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The 5th U.S. Circuit Court of Appeals ruling puts Texas' HB 20 back in effect while the case continues in a lower district court in Texas, the Washington Examiner reported Thursday.
A lawyer for the plaintiffs challenging the law — internet lobbying groups NetChoice and the Computer & Communications Industry Association (CCIA), whose members include Twitter, Facebook, and Google — did not immediately respond to a request for comment. Nor did the office of Texas Attorney General Ken Paxton, who is defending the law.
The groups' lawsuit challenges a law, signed by Texas' Republican Gov. Greg Abbott in September, forbidding social media companies with more than 50 million active users per month from banning members based on their political views and requiring them to publicly disclose how they moderate content.
Abbott at the time said the law was in response to "a dangerous movement by social media companies to silence conservative viewpoints and ideas."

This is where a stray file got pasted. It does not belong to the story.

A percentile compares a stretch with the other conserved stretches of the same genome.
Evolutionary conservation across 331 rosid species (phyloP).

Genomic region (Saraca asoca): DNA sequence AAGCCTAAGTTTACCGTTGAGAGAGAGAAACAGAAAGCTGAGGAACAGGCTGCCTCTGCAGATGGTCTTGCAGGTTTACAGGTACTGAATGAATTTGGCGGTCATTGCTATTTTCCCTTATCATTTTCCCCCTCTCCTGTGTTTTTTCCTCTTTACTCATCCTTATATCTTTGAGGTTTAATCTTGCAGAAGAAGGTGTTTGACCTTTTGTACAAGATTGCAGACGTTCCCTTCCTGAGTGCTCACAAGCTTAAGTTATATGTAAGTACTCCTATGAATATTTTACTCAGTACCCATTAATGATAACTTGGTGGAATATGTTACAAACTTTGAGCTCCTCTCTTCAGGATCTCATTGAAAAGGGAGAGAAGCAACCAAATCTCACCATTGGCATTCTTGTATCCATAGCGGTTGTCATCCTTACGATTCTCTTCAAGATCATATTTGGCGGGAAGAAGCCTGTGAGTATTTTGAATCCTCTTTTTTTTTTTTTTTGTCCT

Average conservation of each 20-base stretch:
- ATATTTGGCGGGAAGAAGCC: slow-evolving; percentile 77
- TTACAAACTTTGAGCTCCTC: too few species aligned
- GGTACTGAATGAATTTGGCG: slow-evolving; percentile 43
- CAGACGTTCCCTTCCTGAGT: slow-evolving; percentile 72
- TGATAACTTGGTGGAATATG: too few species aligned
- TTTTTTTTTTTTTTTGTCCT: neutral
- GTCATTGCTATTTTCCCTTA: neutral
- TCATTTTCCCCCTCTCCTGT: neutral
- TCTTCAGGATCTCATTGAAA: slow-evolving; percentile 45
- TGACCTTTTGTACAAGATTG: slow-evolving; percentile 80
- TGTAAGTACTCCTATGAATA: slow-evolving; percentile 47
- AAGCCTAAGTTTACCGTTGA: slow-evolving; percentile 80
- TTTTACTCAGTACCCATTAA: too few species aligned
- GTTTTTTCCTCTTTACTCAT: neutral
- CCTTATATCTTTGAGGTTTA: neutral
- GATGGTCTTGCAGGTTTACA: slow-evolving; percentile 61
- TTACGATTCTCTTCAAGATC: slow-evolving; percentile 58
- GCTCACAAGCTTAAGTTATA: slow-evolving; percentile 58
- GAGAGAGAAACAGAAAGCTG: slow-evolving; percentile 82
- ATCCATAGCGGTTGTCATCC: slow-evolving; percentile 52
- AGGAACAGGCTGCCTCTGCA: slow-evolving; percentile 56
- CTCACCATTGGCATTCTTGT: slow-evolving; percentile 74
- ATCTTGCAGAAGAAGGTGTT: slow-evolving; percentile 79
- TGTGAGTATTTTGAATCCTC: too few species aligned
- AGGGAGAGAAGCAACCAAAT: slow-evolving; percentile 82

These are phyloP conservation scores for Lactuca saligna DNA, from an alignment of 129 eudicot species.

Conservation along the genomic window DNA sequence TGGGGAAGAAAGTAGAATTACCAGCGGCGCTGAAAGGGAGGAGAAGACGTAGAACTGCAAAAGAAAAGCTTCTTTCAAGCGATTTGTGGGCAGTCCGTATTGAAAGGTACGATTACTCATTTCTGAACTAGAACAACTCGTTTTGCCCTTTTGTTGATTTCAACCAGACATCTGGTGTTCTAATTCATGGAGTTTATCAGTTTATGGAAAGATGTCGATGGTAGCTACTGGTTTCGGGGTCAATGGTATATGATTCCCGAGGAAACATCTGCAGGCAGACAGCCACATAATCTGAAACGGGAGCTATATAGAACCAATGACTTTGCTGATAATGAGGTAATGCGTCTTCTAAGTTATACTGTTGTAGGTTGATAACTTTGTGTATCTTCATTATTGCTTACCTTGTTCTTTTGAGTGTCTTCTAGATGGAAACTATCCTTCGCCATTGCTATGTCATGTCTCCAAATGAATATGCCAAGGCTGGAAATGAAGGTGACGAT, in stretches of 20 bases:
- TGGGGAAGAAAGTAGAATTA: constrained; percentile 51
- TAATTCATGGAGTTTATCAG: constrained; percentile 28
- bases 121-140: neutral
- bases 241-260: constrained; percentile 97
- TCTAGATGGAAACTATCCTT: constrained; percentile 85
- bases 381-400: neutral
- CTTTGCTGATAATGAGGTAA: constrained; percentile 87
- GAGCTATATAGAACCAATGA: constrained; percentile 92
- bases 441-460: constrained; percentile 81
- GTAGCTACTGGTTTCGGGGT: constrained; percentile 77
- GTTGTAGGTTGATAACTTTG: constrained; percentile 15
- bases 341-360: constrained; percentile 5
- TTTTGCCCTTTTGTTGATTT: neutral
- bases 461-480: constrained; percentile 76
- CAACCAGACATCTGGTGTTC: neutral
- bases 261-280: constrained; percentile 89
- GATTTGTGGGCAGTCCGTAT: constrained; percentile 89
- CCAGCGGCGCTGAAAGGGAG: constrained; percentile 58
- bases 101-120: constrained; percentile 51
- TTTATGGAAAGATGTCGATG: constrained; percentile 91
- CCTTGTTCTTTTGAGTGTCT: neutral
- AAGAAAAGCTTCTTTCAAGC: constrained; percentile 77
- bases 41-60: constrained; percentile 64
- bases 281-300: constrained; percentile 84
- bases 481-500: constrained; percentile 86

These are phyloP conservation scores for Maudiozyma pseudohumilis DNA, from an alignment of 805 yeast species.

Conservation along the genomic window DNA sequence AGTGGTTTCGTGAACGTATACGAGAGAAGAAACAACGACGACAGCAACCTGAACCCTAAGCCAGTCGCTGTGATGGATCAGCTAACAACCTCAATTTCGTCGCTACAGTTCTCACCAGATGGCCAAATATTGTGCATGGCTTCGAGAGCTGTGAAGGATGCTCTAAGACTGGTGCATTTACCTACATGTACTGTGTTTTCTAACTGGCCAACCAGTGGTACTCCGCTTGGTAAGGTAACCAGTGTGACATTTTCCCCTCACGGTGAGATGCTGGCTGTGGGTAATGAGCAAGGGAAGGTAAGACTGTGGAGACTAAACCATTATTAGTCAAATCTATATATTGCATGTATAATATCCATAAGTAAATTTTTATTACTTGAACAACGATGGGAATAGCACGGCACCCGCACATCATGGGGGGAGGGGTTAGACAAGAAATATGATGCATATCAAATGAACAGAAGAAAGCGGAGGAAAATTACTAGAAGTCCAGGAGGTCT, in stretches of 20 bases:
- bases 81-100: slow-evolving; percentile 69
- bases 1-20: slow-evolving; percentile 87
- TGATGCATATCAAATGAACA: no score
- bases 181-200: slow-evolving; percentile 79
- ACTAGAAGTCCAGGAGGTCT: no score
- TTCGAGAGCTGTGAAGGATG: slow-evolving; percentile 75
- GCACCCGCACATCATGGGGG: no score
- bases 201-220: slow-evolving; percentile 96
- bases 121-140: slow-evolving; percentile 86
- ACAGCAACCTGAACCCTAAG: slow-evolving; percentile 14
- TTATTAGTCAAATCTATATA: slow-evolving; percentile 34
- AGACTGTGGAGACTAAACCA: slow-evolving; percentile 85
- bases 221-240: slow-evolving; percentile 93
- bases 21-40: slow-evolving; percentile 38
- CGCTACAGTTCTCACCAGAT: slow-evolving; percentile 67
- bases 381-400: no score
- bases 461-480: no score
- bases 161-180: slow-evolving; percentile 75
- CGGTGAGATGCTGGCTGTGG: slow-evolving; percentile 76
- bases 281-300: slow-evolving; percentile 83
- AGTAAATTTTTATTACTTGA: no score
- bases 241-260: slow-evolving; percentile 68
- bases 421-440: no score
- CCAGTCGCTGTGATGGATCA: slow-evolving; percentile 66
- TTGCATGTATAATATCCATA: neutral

Facebook and Twitter banned former President Donald Trump in 2021 for his support of protests at the U.S. Capitol on Jan. 6, 2021.
Instead of being forced to reinstate banned conservatives, including Trump, the social media companies might be moved to block all Texans on the platforms, according to the report.
"If you live in Texas, expect to see a lot more porn, ISIS-style propaganda content, Chicom propaganda, aggressively anti-Trump supporter content, and much, much more that you undoubtedly don't want to see more of popping up on social media," a GOP strategist opposed to the bill, Liz Mair, told the Examiner.
"I know it sometimes seems like there couldn't be more of this online, but there absolutely could — and if you live in Texas, probably there will be, and soon," she added.
There are other conservatives against the law for fear it effectively gives U.S. influence over private company's platforms. There is a fear the law might backfire and result in more companies providing less access for conservatives to share their views — if not spur more lawsuits to cripple the free market of business and ideas, according to the Examiner.
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